The Curtiss-Wright CW-27 & CW-28

Mention the name Curtiss-Wright earthmoving machinery to someone today and they will probably give you a blank stare. By Richard Campbell.

Curtiss-Wright was a company with a very long history, being originally founded in July 1929.

Far better known for its aircraft including the legendary Jenny, Kittyhawk, Helldiver and an array of successful aircraft engines, Curtiss-Wright also once had an earthmoving division!

Curtiss-Wright entered the earthmoving business through the acquisition of the Wooldridge Corporation, of Sunnyvale, California. Wooldridge was also a company with a long history and, along with LeTourneau, Wooldridge could trace its ancestry well back into the early 1900s when Mack Wooldridge originally set up the company.

Wooldridge was a division of Continental Copper and Steel when Curtiss-Wright bought it, and CC&S were keen to exit the earthmoving business and dispose of the Wooldridge subsidiary.

The deal was sealed in June 1958 for about US$5 million, making Curtiss-Wright an instant member of the earthmoving industry. At the time Wooldridge’s prime products were a range of motor scrapers and towed scrapers.

Wooldridge also had a manufacturing deal with M.R.S (Mississippi Road Supply) where Wooldridge supplied M.R.S with scraper bowls for its four-wheeled prime movers. Curtiss-Wright cancelled this agreement not long after taking over, leaving M.R.S to go it alone and design and build its own scrapers.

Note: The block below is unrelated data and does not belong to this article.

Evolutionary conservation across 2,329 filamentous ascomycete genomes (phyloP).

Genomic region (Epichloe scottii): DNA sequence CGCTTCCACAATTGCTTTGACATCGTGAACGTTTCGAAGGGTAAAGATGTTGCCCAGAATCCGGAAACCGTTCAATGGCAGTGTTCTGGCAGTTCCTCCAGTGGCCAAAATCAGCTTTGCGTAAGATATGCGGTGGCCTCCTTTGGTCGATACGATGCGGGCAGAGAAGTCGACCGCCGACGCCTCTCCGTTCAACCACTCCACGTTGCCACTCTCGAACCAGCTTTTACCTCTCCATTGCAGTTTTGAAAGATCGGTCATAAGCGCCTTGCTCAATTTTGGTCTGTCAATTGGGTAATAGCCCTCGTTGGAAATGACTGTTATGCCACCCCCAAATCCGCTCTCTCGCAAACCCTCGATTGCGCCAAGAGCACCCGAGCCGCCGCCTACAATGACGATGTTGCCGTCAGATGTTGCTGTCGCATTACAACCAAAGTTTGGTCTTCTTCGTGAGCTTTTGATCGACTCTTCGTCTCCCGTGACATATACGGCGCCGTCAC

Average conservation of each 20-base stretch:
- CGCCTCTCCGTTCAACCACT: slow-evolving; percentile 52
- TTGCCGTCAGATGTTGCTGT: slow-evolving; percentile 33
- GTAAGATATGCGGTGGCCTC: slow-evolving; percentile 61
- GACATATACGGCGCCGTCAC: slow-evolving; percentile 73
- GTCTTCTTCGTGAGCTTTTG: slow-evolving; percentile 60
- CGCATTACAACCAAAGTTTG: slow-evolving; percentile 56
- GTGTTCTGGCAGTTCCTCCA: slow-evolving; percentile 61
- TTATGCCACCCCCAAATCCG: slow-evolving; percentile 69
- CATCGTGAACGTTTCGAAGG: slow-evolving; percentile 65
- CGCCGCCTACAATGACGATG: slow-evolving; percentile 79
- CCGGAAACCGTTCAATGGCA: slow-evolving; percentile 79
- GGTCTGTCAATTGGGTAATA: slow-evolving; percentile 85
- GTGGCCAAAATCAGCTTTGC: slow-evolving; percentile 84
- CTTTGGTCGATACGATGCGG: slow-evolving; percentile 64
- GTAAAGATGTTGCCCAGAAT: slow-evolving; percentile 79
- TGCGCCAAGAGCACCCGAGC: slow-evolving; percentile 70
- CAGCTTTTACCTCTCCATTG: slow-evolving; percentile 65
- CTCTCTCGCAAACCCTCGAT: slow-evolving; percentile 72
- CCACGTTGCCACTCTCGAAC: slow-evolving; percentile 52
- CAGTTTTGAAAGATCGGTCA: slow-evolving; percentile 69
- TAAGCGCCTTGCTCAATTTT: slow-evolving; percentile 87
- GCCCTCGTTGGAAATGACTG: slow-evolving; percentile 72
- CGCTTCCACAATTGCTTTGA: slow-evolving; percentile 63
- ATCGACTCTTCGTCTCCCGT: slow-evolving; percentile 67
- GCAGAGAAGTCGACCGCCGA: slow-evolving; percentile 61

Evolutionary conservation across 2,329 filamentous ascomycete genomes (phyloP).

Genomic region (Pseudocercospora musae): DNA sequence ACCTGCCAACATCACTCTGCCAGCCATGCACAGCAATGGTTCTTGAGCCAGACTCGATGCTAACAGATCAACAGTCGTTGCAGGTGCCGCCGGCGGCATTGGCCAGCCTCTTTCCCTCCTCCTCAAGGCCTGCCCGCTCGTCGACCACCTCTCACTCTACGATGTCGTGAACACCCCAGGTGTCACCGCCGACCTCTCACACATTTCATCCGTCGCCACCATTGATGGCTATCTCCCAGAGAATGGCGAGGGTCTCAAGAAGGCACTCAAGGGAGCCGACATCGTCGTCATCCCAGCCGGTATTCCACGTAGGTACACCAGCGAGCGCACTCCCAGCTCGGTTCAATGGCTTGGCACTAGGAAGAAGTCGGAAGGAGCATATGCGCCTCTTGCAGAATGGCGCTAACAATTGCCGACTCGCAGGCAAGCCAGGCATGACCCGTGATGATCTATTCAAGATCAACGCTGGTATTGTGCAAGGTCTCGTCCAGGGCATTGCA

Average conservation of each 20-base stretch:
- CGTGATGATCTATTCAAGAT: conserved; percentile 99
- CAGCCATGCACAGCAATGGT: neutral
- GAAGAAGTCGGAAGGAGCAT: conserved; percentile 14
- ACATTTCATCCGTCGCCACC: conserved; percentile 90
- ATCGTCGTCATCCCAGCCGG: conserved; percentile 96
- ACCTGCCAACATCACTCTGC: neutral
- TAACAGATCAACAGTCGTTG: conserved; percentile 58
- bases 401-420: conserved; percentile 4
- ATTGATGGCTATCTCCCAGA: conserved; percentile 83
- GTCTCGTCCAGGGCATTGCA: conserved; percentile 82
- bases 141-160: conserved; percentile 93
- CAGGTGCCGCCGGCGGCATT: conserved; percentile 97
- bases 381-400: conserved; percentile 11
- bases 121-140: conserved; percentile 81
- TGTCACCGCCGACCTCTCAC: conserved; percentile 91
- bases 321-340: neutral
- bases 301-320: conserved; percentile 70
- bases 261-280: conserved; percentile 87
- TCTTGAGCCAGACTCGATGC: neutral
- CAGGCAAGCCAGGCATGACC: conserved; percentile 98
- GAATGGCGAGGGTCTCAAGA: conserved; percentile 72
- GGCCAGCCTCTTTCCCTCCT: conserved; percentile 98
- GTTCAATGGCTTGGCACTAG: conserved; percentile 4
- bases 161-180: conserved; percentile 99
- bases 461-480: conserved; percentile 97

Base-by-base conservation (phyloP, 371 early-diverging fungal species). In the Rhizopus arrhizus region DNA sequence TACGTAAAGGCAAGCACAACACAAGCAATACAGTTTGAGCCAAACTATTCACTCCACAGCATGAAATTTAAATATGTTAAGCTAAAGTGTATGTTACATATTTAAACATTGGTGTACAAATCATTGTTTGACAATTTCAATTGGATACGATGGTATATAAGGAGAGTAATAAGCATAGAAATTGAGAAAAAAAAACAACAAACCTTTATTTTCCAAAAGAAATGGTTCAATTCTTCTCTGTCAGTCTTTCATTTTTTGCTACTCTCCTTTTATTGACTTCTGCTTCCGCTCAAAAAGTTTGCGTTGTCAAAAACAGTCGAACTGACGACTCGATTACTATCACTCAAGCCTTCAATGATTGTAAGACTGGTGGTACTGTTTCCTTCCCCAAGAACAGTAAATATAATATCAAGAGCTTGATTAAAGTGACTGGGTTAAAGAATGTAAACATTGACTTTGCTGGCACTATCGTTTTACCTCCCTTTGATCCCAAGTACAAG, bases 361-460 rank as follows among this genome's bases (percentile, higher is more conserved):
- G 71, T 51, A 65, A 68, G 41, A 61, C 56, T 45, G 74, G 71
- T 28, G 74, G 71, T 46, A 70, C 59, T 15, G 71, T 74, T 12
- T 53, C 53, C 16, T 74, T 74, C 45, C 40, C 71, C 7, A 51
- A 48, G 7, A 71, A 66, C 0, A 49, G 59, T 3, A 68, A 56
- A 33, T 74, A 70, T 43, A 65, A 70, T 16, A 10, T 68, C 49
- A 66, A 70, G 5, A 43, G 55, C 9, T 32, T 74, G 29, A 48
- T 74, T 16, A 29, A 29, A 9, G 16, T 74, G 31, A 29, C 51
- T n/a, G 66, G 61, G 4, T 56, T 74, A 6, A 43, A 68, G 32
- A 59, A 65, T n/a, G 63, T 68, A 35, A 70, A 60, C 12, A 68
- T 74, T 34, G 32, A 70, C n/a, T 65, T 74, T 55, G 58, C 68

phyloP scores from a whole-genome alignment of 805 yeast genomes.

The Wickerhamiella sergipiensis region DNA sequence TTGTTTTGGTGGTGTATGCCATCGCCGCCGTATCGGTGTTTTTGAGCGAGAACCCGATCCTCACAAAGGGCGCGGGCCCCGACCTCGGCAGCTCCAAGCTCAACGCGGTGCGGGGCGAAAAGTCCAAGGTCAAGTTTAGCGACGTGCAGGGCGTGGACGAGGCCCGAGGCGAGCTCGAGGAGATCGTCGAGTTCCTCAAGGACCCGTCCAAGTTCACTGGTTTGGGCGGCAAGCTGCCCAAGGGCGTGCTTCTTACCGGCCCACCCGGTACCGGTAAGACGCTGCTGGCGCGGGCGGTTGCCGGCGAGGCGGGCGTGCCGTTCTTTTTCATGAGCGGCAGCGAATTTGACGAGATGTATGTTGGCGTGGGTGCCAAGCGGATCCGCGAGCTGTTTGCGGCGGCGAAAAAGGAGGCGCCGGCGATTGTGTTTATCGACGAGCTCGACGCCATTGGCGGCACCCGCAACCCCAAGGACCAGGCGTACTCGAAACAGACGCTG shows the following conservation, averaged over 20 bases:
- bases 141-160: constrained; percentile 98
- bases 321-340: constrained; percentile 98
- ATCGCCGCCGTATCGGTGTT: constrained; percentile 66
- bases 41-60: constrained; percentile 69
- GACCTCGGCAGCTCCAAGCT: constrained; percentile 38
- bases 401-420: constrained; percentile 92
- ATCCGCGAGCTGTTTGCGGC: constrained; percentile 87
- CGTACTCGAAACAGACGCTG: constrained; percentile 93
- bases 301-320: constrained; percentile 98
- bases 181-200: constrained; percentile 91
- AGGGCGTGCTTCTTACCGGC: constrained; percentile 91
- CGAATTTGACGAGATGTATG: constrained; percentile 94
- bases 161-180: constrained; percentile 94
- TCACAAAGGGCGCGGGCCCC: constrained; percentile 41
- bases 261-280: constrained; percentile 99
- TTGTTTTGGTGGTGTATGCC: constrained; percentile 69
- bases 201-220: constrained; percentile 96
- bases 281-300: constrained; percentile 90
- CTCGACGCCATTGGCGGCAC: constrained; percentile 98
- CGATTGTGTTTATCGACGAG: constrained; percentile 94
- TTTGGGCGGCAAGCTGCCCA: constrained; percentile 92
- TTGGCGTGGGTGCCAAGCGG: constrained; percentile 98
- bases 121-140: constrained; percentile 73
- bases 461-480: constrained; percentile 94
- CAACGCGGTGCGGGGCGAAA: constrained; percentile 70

All the completed Wooldridge machines, patterns, jigs, equipment, and sales data were uplifted from Sunnyvale, California and shifted to South Bend, Indiana where Curtiss-Wright had a very large manufacturing facility that had become idle following the end of WW2. Existing stock was re-decalled with Curtiss-Wright logos and it was back to business as usual!

Wooldridge also had a range of dozer blades, rippers, and cable control units, but Curtiss-Wright chose not to continue with these due to very intense competition from other manufacturers. However, the cable control manufacture segment was retained, as that was the method of operation used by Wooldridge’s scrapers.

The CW-27/CW-28

When purchased, Wooldridge had a range of five different models of motor scraper in production – the CW-27, CW-215, CW-220, CW-226 and CW-320, with the CW-27 being the smallest at seven cubic yards struck and 10 cubic yards heaped.

The designation was changed to CW-28 not long after Curtiss-Wright took over the Wooldridge company and was a nod to the extra cubic yard the machine now held due to Curtiss-Wright sideboarding the bowl of the scraper!

Otherwise, both CW-27 and CW-28 were identical machines and contemporaries of the Euclid S-7, LeTourneau-Westinghouse Model D Tournapull, Allis-Chalmers TS-160 and Michigan 110.

The CW-27 had made its first appeared in 1955, at which stage it was known as the Wooldridge T-70 ‘Cobrette’.

Powered by a General Motors model 4-71 diesel rated at 148 flywheel horsepower, it featured a Twin-Disc torque converter (unusual at the time) between the engine and the Fuller 5C-720, 5-speed manual gearbox. This gave the machine extra lugging ability, especially when loading or ascending steep grades.

A push plate was fitted to the front of the machine so that it could assist other scrapers of similar size loading.